More anti-graft steps needed to re­gain trust

China Daily (Canada) - - FRONT PAGE - ByWUYIYAO in Shang­hai wuyiyao@chi­

Though Chi­nese com­pa­nies have strength­ened their an­tifraud and anti-cor­rup­tion poli­cies af­ter the na­tion­wide anti­graft cam­paign started in 2013, they still need to do a lot more to re­gain their em­ploy­ees’ trust, a newre­port said on Wed­nes­day.

The study, con­ducted by global con­sul­tancy firm Ernst & Young, high­lighted the need for com­pa­nies to plug the loop­holes in pol­icy en­act­ment and en­force­ment. EY said its find­ings are based on re­sponses from 1,508 com­pa­nies across Asia, in­clud­ing 250 from the Chi­nese main­land.

It found that com­pa­nies now have a much higher per­cep­tion about com­pli­ance than be­fore, with the need for stricter rules to curb un­eth­i­cal be­hav­ior like fraud and cor­rup­tion. In China, about 66 per­cent of re­spon­dents said their com­pa­nies had been in­flu­enced by the on­go­ing anti-graft cam­paign.

The anti-graft ac­tions have prompted en­ter­prises, be they multi­na­tion­als, public com­pa­nies or pri­vate sec­tor ones, to re­think their anti-bribery and anti-cor­rup­tion strate­gies, in­clud­ing ex­tend­ing train­ing and us­ing more proac­tive tools to pre­vent un­eth­i­cal be­hav­ior, said Em­manuel Vig­nal, leader ofChina op­er­a­tions with fraud in­ves­ti­ga­tion & dis­pute ser­vices at EY.

Fraud and cor­rup­tion pre­ven­tion is no longer just a legal and com­pli­ance is­sue, but some­thing that af­fects re­cruit­ment, tal­ent re­ten­tion and busi­ness con­ti­nu­ity, said Vig­nal.

Em­ploy­ees have at­tached more im­por­tance to their em­ploy­ers’ right­eous­ness, as more than two-thirds of the re­spon­dents from the Chi­nese main­land said their will­ing­ness to work­may be re­duced if the em­ploy­ers are in­volved in bribery and cor­rup­tion.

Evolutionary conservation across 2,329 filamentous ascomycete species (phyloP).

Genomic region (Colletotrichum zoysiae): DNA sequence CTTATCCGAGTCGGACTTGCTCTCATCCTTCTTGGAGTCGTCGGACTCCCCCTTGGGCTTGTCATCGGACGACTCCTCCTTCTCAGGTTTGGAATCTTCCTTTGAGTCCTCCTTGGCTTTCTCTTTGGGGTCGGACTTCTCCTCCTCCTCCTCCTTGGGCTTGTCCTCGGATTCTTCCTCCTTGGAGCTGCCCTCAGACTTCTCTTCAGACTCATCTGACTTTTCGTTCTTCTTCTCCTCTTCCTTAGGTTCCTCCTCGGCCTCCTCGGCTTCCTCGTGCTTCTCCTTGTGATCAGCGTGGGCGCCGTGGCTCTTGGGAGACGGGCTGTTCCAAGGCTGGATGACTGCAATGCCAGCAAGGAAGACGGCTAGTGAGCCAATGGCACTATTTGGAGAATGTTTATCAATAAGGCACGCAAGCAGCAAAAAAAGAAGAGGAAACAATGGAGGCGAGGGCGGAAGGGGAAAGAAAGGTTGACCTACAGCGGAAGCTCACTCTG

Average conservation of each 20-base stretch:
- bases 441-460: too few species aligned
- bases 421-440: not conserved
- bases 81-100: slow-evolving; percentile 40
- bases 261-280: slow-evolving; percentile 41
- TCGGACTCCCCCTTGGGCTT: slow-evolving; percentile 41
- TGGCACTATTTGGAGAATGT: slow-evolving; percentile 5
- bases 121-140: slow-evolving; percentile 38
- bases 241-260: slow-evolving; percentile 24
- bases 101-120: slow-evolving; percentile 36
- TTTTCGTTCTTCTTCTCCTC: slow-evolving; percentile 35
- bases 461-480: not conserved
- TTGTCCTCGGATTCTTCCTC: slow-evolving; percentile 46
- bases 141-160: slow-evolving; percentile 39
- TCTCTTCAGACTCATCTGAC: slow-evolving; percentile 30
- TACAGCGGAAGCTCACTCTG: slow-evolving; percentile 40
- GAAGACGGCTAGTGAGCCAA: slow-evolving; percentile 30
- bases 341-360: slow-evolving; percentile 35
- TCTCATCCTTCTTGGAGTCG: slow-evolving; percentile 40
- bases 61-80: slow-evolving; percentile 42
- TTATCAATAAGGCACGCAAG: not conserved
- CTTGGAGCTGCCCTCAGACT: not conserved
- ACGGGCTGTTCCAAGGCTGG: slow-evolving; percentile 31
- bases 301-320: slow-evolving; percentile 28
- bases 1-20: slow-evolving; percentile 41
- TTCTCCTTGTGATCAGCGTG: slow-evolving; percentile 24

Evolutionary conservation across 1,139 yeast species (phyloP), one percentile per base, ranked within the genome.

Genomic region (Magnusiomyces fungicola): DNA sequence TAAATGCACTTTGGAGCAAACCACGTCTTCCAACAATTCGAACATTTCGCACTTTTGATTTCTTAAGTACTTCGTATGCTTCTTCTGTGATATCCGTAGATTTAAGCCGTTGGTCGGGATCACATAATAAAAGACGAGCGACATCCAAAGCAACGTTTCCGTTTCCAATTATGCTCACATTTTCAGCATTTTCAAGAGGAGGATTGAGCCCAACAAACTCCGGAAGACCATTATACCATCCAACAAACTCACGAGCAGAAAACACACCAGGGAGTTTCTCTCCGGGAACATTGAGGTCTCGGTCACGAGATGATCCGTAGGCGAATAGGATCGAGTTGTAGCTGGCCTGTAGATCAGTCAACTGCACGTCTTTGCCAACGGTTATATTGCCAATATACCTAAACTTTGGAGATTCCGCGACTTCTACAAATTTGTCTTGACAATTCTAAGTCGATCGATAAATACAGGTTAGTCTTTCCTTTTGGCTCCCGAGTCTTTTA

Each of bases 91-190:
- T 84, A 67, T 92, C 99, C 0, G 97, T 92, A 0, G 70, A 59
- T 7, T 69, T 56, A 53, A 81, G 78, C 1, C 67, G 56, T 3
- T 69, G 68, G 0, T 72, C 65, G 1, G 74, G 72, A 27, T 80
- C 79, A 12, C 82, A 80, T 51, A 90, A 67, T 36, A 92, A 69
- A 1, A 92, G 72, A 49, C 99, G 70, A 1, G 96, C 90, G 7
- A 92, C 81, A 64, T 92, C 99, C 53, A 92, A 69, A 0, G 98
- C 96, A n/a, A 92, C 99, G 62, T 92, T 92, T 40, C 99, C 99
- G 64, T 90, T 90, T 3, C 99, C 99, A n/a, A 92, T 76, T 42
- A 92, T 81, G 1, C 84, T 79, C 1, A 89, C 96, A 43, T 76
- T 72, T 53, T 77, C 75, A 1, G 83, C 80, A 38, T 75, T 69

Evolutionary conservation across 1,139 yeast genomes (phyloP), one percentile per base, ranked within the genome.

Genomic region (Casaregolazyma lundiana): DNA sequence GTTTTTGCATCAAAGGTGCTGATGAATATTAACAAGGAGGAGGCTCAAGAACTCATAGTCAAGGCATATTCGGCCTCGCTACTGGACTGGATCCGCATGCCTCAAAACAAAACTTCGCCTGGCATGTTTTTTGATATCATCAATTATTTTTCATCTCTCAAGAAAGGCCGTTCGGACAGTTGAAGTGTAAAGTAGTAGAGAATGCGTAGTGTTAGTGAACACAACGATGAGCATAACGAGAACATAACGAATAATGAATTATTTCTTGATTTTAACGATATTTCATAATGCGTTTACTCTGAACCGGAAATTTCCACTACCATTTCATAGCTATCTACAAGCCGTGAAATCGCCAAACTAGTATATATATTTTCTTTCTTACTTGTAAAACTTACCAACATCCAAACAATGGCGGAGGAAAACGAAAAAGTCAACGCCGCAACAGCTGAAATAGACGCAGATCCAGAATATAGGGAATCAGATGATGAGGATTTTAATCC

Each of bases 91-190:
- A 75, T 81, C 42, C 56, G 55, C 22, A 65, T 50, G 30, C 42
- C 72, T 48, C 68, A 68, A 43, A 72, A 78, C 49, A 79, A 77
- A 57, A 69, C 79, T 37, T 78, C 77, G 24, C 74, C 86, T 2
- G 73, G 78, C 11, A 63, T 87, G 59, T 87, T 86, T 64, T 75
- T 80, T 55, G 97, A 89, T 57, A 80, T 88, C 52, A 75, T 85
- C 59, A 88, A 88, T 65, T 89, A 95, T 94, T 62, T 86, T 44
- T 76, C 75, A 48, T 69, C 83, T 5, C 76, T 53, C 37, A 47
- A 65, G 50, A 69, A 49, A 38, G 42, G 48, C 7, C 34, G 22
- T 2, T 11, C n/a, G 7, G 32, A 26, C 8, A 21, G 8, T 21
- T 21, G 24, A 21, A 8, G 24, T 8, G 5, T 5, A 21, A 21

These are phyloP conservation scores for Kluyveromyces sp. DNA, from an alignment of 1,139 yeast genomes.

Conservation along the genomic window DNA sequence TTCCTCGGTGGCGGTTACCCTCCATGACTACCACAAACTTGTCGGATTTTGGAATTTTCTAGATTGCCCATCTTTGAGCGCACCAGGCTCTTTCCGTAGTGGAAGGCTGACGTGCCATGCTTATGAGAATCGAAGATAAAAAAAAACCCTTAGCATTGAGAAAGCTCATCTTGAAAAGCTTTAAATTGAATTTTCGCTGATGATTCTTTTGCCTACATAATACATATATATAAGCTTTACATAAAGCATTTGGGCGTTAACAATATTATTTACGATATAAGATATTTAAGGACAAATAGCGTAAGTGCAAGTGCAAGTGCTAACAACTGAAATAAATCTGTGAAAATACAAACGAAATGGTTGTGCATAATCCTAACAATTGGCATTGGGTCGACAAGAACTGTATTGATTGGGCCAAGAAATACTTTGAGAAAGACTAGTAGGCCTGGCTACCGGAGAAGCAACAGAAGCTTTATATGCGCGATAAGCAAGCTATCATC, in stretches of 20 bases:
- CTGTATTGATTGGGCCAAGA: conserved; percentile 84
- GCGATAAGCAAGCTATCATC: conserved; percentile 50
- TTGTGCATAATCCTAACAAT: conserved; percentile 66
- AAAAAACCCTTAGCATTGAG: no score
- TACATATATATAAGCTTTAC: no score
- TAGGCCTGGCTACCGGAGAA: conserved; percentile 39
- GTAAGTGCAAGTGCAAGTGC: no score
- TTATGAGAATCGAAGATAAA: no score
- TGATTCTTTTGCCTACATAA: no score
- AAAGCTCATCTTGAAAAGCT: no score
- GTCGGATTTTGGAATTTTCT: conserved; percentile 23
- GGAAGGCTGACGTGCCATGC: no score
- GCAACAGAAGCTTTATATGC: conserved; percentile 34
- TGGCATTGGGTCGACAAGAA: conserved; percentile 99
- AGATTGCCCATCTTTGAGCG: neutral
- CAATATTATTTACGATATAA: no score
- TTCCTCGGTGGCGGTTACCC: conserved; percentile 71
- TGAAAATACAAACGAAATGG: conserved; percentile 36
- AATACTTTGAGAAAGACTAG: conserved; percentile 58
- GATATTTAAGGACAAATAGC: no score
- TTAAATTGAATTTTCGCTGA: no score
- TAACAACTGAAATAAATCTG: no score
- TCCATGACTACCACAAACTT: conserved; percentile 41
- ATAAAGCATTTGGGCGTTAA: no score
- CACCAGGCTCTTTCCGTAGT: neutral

Sis­ley Wong, a 36-year-old mar­ket­ing of­fi­cer with a food com­pany in Shang­hai, said: “It is clear that the anti-graft cam­paign will be a long one, and the checks, both in­ter­nal and ex­ter­nal, may ex­pand to ev­ery sec­tor. We have seen cases in which em­ploy­ees were sacked af­ter busi­nesses saw their per­for­mance and rep­u­ta­tion nose­div­ing due to cor­rup­tion. So work­ing for a com­pany that is not clean enough is ac­tu­ally quite risky.”

En­force­ment of poli­cies, how­ever, needs to be much stronger as many re­spon­dents felt that due to the slow eco­nomic growth, de­ci­sion-mak­ers at some com­pa­nies may re­sort to bribery and other un­eth­i­cal mea­sures to boost busi­ness.

About 48 per­cent of re­spon­dents in the Chi­nese main­land said some of their col­leagues who car­ried out un­eth­i­cal prac­tices had been pro­moted, in­stead of be­ing pun­ished. Nearly half of the re­spon­dents said that their com­pa­nies’ ex­ist­ing anti-bribery and an­ti­cor­rup­tion poli­cies are not up to the mark.

Whistle­blow­ers also had con­cerns over in­suf­fi­cient legal pro­tec­tion and lack of con­fi­den­tial­ity when con­sid­er­ing re­port­ing un­eth­i­cal be­hav­ior to reg­u­la­tors, and some en­ter­prises even do not have an in­ter­nal whistle­blower hot­line to han­dle the is­sues.

EY’s re­search found that the num­ber of re­spon­dents who were pre­pared to use such a hot­line had de­creased sig­nif­i­cantly from 81 per­cent in 2013 to 52 per­cent in 2015.

Newspapers in English

Newspapers from China

© PressReader. All rights reserved.